Add a button to Django admin to login as a user (without the password)

Django correctly stores user passwords as md5 hashes by default. This is great for security; there is zero chance that a password could be exposed via flaw in the site, attack, disgruntled employee, whatever. But what if you had a use case where you wanted to login as user without a password?

The use case I have in mind is allowing admin users to login as a user via the Django admin application. This could be very useful for reproducing bugs or verifying what a particular user is seeing. Without knowing the user's password, the only way for an admin to login as them would be to reset their password, login, do their bussiness, and then email the user the new password. Hardly ideal.

Adding a button to the user page in admin is easy. The user model is in the auth application, so all you have to do is create a file called admin/auth/change_form.html in your templates directory. There, you can extend the base change_form.html for the User model. Note: root around in the /usr/lib/pymodules/python2.6/django/contrib/admin/templates directory for an idea of what files you can extend.

{% extends "admin/change_form.html" %}

{% block object-tools %}
{% if change %}{% if not is_popup %}
  <ul class="object-tools">
    <li><a href="history/" class="historylink">History</a></li>
    <li><a href="/login/user/{{ object_id }}?hash={{ 'user'|hash:object_id }}">Login</a></li>
{% endif %}{% endif %}
{% endblock %}

In this case, the relative URL for the login would be the /login/user/$id. If you made the URL absolute, you could provide an alternate domain name, which would allow you a separate cookie, so you could be logged in as different users in both admin and the application at the same time.

What's that hash parameter? It's just a security feature to make sure an attacker cannot access this URL without knowing the secret key. The filter definition looks like this:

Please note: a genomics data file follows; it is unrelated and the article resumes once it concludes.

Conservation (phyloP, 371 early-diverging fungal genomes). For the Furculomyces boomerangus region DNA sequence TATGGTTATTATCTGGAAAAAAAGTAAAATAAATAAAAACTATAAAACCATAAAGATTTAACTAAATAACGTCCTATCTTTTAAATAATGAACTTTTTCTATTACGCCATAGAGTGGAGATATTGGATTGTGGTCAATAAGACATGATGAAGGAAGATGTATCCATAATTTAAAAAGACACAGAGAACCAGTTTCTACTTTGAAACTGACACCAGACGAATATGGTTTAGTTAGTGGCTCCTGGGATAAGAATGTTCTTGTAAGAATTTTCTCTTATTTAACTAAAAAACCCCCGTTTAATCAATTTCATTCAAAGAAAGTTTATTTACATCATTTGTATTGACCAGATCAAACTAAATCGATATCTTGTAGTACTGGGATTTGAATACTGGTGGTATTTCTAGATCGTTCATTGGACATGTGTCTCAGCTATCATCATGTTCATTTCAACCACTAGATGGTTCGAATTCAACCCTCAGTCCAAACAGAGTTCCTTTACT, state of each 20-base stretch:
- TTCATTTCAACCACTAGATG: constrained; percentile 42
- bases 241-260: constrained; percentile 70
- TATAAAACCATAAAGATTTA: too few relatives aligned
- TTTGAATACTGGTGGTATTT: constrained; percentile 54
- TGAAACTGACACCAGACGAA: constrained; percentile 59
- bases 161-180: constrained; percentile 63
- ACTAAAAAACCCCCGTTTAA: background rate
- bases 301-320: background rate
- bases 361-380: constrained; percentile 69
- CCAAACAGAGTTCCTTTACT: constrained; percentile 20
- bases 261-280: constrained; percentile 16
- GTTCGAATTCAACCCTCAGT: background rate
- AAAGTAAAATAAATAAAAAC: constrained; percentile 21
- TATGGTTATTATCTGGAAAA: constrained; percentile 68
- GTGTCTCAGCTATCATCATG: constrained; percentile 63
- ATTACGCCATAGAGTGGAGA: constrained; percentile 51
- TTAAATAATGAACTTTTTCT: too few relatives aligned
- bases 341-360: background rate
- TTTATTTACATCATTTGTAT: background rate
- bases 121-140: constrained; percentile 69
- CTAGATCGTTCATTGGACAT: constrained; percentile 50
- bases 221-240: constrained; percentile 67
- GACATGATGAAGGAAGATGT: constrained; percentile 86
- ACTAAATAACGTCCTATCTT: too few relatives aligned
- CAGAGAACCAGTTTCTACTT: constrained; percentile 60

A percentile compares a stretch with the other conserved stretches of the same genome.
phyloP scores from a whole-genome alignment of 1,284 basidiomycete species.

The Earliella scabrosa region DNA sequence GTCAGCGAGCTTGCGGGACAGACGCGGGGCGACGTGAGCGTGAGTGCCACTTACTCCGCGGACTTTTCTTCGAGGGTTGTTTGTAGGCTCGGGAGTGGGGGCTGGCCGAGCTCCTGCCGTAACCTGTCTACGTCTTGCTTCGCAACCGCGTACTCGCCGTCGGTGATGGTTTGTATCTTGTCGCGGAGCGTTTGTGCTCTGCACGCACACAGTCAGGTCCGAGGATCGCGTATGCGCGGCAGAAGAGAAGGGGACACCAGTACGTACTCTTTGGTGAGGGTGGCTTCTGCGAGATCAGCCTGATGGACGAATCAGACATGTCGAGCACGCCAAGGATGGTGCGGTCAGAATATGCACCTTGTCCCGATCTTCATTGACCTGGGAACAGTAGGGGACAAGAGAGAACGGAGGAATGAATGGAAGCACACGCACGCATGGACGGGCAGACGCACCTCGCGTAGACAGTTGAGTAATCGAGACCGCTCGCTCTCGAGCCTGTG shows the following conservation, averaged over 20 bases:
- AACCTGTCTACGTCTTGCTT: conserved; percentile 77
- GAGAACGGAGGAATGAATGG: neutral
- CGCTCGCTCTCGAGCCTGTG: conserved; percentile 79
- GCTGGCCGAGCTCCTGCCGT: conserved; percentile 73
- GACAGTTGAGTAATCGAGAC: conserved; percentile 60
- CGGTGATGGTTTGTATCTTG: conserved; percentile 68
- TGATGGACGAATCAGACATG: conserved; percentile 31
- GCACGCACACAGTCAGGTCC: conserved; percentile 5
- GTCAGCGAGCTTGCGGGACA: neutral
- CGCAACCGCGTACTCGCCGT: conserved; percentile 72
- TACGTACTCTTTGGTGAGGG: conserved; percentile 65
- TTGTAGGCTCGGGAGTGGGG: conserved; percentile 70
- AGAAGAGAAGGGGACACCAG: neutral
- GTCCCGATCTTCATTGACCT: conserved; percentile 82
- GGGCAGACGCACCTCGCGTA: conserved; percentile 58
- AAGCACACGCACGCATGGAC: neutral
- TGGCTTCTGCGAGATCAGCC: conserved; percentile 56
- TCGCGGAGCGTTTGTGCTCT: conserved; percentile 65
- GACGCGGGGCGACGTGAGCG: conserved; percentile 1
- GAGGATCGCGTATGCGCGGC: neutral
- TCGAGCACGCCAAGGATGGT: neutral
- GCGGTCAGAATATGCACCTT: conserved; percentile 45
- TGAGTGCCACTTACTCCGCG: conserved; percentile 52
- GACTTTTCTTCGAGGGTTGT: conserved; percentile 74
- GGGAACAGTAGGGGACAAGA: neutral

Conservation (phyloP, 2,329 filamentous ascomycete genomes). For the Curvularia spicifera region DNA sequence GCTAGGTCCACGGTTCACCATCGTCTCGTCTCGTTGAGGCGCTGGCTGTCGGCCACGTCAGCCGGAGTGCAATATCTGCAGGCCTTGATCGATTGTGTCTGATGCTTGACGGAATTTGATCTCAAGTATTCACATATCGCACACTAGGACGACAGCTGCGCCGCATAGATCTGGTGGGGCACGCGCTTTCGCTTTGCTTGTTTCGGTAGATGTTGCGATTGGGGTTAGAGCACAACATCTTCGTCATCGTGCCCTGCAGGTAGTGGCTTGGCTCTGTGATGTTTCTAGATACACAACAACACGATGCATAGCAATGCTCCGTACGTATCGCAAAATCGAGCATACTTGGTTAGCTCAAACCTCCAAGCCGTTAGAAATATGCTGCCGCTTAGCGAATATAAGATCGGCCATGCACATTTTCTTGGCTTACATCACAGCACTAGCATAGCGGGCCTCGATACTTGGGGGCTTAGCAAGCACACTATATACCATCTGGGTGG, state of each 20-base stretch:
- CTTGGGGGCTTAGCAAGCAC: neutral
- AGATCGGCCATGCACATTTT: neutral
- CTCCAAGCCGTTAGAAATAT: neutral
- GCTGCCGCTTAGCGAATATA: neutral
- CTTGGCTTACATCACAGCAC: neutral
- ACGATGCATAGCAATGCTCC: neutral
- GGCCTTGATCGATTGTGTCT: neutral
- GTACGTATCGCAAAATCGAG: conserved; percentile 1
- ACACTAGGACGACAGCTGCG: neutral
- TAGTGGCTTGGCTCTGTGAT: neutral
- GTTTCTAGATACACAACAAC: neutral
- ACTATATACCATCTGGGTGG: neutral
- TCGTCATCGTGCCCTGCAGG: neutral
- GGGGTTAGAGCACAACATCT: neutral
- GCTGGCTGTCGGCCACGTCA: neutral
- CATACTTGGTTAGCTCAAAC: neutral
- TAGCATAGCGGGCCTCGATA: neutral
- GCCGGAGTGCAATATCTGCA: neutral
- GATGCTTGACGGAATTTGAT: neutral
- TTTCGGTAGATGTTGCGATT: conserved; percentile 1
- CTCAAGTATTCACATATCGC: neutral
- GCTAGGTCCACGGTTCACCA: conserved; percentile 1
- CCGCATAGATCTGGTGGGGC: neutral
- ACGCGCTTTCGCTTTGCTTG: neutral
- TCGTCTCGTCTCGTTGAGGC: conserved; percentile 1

from django import template

register = template.Library()  

def hash(type, id):
    hash = hashlib.md5()
    hash.update("%s:%s:%s" % (type, id, settings.ADMIN_HASH_SECRET))
    return hash.hexdigest().upper()

The URL is routed in typical fashion via

    url(r'^login/user/(?P<user_id>[\d_]+)$', admin.login_as_user),

Finally, here is the view that implements the login securely.

from django.conf import settings
from django.http import HttpResponseRedirect
from django.contrib.auth.models import User
from django.core.urlresolvers import reverse
from django.contrib.auth import login, authenticate

# the same filter that I called in the template
from search.helpers.tags import logic

def login_as_user(request, user_id):

    # security check; don't let unauthorised people login
    request_hash = request.REQUEST.get("hash", "")
    if request_hash != logic.hash("user", user_id):
        raise Exception("invalid hash value")
    user = User.objects.get(id=user_id)
    # ADMIN_HASH_SECRET is set in, can be any secret string 
    user = authenticate(username=user.username, password=settings.ADMIN_HASH_SECRET)
    login(request, user)    
    return HttpResponseRedirect(reverse("home"))

The Django login() method does the work of logging the user in against whatever backed you have configured, just as if they logged in manually. However, authenticate() is necessary, and by default requires that the actual user's password be passed in. As mentioned previously, this is a big problem because we don't know the user's password; it's stored as a one-way hash.

It turns out to be not such a big problem after all, as Django provides an easy mechanism to extend the authentication module. First, you define your authenticator.

from django.conf import settings
from django.contrib.auth.models import User

class LoginAsUserBackend:
    Allows admins to login as a user without knowing the password.     
    Will authenticate any username, given the password of settings.ADMIN_HASH_SECRET
    def authenticate(self, username=None, password=None):
        if settings.ADMIN_HASH_SECRET != "" and password == settings.ADMIN_HASH_SECRET:
                return User.objects.get(username=username)
        return None

    def get_user(self, user_id):
            return User.objects.get(pk=user_id)
            return None

Django authenticators are called in serial; so my version will be called first, and then if that fails the base Django authenticator will have a go. In my case, I'm allowing any user to login with the secret stored in the settings file. My reasoning is that if they know that secret, they would be able to exploit my new login mechanism anyway.

Then, you just add your new authenticator into the mix in


I'm currently working at NerdWallet, a startup in San Francisco trying to bring clarity to all of life's financial decisions. We're hiring like crazy. Hit me up on Twitter, I would love to talk.

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